How do I even begin to select Budapest photos to share on Traveling with Sweeney?
As we’re starting to go through the more than one thousand photos we took in Budapest, we’re realizing what a daunting task it is to pick photos for upcoming posts. To just give you a sample, here are just three Budapest photos from three days during our visit. There will be much more to come.
Hungarian Parliament from the Chain Bridge (Széchenyi lánchíd)
It only took a few minutes walking around during our first trip to Budapest to fall in love with the city. The Danube separating Buda and Pest (the two cities that joined to become Budapest in 1873) was a major focal point with stunning buildings along the shore. Parliament which dominates the Pest or eastern shore of the Danube is pictured above at that perfect time when the lights make the buildings glow and the sky is that great shade of blue. It is the largest building in Hungary and the third largest Parliament building in the world and the largest (and among the oldest) in Europe. But its beauty is why we’ve included it here and a main reason it is one of the most visited sites in Budapest. Modeled after the Palace of Westminster, the UK’s Parliament, the Neo-Gothic building was one of our favorite sites in Budapest and one we will cover in more detail in a future post.
The picture is taken from the Buda side of the Széchenyi Chain Bridge, the first permanent bridge across the Danube in Budapest and the second in Europe. It is the most picturesque of the 8 Budapest bridges and seems omnipresent in photos of the city day or night. The name comes from the chains of the suspension bridge hanging between the towers and also from István Széchenyi, one of the great statesmen of Hungary and a major supporter of its construction. The stone-carved lions on each side and end of the bridge are similar to those of Trafalgar Square but predate them. From either side of the bridge and along the walkway, we couldn’t stop taking photos.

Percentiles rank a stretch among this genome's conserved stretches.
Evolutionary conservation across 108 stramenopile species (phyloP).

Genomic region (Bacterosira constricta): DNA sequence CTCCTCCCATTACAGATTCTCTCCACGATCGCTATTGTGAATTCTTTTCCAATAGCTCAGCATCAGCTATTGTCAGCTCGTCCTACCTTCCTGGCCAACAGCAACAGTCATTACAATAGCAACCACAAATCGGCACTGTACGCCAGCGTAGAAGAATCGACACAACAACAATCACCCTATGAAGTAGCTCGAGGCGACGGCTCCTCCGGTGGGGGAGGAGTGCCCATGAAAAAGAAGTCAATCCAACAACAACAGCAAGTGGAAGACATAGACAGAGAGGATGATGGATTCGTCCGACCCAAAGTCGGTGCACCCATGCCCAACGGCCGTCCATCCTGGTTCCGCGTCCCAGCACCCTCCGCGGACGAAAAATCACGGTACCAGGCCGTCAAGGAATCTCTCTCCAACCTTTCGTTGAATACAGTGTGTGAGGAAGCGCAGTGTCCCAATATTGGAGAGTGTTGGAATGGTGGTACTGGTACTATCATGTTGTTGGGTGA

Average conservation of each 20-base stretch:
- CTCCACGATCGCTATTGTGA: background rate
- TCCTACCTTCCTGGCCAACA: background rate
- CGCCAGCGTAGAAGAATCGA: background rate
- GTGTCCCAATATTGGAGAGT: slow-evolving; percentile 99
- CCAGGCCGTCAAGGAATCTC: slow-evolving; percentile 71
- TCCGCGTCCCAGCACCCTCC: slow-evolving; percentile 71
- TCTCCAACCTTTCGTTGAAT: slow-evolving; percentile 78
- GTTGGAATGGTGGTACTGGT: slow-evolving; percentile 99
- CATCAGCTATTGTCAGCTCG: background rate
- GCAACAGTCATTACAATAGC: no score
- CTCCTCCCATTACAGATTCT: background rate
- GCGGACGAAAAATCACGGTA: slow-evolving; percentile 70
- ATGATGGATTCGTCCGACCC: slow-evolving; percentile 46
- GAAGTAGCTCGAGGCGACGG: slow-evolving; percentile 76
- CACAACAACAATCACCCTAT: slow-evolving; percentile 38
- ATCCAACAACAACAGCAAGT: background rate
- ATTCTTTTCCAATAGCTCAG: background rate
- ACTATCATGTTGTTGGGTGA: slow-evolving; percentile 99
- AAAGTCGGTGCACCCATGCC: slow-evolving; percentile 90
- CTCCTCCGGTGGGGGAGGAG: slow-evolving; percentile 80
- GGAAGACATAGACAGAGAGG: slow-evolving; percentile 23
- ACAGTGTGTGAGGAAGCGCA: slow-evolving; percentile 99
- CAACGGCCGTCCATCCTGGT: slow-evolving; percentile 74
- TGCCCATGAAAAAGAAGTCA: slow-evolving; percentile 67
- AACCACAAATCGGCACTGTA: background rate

Basilica of St. Stephen (Szent istván Bazilika)
Continuing the theme of beautiful structures in Budapest, St. Stephen’s Basilica, is another key example. It is named after the first King of Hungary, Saint Stephen I, whose right hand is preserved as a relic in one of the chapels of the basilica. Pictured here is the interior dome and canopy of the basilica; it does a good job of representing the opulence of the interior. The exterior is also impressive with the dome flanked by two bell towers and with a lovely square before it. The dome is 96 meters, the same as Parliament; and these are the two tallest buildings in Budapest. That they are the same height is no coincidence; the Hungarians have a thing for numbers and because 896 AD is considered the year Magyars first settled in Hungary, they use the last two digits. Sharing the 96 meter height is also considered symbolic of the equal importance of religion and government. The two buildings are less than 2 km apart on the Pest side of the Danube.
Budapest Metro Station
Finally, in keeping with my appreciation for art, I was taken by interesting design and art in some of the Budapest Metro stations. This photo was taken of the wall along the tracks in one of the stations on the Red Line. Although it is the fourth oldest underground railway system in the world, we were impressed by its cleanliness and reliability, though some locals complained that reliability is consistent with its age. The line that runs below Andrássy Avenue, Budapest’s major boulevard, was declared a UNESCO World Heritage Site in 2002. We found the Metro (and other public transportation systems in Budapest) very easy to use and helpful in getting around to save wear and tear on our bodies to maximize our sightseeing.